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Goal: Record high-quality audio, without distortions and clippings, from digital piano to PC, mix recorded audio, make amateur compositions.

Details:

  • This is just an amateur thing in a casual home setting
  • My Yamaha YDP-S30 digital piano has two 1/4" stereo outs
    • The brochure and owner's manual says nothing about Line Out or Aux Out
  • I am running a powerful Windows 7 PC without a sound card running Cubase 5
  • I plan to purchase an audio interface
  • I am a complete beginner to the basics of digital recording, but I already understand:
    • the distinction between MIDI and recorded audio
    • the difference in method and output quality between:
      • recording using an external device:
        • recording using a condenser microphone (highest studio-like quality)
        • recording using a crappy laptop mic or cellular phone mic
      • recording directly from the output jacks

Main Questions:

  1. What process would you recommend for recording the highest-quality recorded audio? What should I know about this process (e.g. turn the PC volume all the way up for line-in recording)?

    Without using an external microphone, and only using the headphone jack out on the digital piano, is connecting that to an audio interface, and connecting the audio interface to my PC going to give me excellent sound quality (defined as no distortions and clippings)?

  2. Is an audio interface a necessary purchase for high-quality headphone jack out recording? Which audio interface should I purchase? Is this audio interface a good purchase?

Trivia Questions:

  1. What, if any, are the differences between aux out, line out, and headphone jack out in the context of digital piano recording? Is headphone jack out just line out?

  2. What is the difference in recording quality among audio recorded from aux out, line out, and headphone jack out, assuming they are paired with the best possible corresponding X in?

  3. Which X in should each corresponding X out be connected to? Does this have to do with impedance levels? What is impedance as explained to a 5-year old and why is it important?

closed as too broad by AJ Henderson, Stavrosound, Rory Alsop Mar 1 '14 at 1:49

Please edit the question to limit it to a specific problem with enough detail to identify an adequate answer. Avoid asking multiple distinct questions at once. See the How to Ask page for help clarifying this question. If this question can be reworded to fit the rules in the help center, please edit the question.

  • This question appears to be very broad, covering multiple different questions in one. You may want to consider breaking it out to individual questions that can be answered directly. – AJ Henderson Feb 28 '14 at 15:44
  • Hi Jason, as you'll have seen, you have bits of answers in the accepted answer below. Please ask separate questions so they can each be answered. – Rory Alsop Mar 1 '14 at 1:50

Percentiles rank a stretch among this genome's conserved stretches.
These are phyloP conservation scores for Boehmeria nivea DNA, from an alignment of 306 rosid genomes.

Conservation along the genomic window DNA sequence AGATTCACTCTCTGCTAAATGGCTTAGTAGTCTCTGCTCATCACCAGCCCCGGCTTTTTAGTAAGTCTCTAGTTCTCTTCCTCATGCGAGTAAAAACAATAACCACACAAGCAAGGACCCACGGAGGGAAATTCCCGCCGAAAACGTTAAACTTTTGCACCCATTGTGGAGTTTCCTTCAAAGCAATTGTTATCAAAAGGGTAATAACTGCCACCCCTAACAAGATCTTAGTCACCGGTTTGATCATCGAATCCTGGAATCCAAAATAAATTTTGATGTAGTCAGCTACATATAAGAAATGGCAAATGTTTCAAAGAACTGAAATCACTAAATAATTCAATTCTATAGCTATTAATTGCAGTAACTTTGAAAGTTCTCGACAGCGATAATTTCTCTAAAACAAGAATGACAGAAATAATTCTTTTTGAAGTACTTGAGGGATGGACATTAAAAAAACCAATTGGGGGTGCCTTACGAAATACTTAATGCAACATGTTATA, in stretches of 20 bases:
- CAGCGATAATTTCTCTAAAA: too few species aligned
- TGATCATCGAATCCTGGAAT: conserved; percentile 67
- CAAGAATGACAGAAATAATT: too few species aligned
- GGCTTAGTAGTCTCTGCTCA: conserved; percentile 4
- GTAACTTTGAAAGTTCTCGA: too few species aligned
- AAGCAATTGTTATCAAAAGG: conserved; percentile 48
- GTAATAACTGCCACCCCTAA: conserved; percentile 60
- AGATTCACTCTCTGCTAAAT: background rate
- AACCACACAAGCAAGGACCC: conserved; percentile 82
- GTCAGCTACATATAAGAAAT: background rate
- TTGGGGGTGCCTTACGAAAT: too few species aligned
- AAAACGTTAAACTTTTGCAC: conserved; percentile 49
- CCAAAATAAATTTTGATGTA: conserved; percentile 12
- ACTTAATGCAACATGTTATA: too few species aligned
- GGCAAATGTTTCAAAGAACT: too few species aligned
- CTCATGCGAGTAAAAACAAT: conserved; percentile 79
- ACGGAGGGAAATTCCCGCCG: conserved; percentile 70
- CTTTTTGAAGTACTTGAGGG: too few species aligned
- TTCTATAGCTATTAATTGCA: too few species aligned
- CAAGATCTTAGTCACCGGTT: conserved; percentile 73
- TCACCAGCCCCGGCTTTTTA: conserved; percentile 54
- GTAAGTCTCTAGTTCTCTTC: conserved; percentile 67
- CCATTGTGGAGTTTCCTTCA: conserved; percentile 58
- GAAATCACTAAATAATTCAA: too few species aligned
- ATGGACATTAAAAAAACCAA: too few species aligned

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Line & auxiliary outputs are typically mono. Line level is a rating of typical operating level (usually +4dBu on pro equipment, and -10dBu on consumer goods), and headphone out specifications can change by manufacturer, and a lot of the time by the device itself. Auxiliary outputs are mostly the same as a line output but commonly used as an additional, or alternate route to send the audio. I am going to say that experience will be your best teacher for a lot of things, so for consistency and likelihood of real-world application, I will make some recommendations for you.

First, you should try and use your 1/4" outputs. You mentioned quality a few times, and a headphone output and that Behringer card, for me, would be a last resort. You should look to spend $100-150 on a more reputable USB interface from a manufacturer like Focusrite, Tascam, or even Presonus. Look for something with two 1/4" inputs and adjustable level controls (particularly gain and volume). Because recording quality is partly dependent upon the equipment, the skill of the person using it, and of course the talent of the [musician], by your definition of no distortions or clippings, this should set you up on the right path.

In Cubase you will probably need to use Stereo Audio Tracks to record, and you will want to adjust your keyboard output, and interface input so that Cubase registers an input level above -10dB, and below 0dB (0dB is clipping), get it to sound good somewhere between -6dB and -3dB and you are doing pretty good.


Xout goes into Xin. Left out-left in, right out-right in. Nothing to do with impedance. Impedance to a 5year old is that even though the triangle fits in the square slot, the square matches the square slot better.

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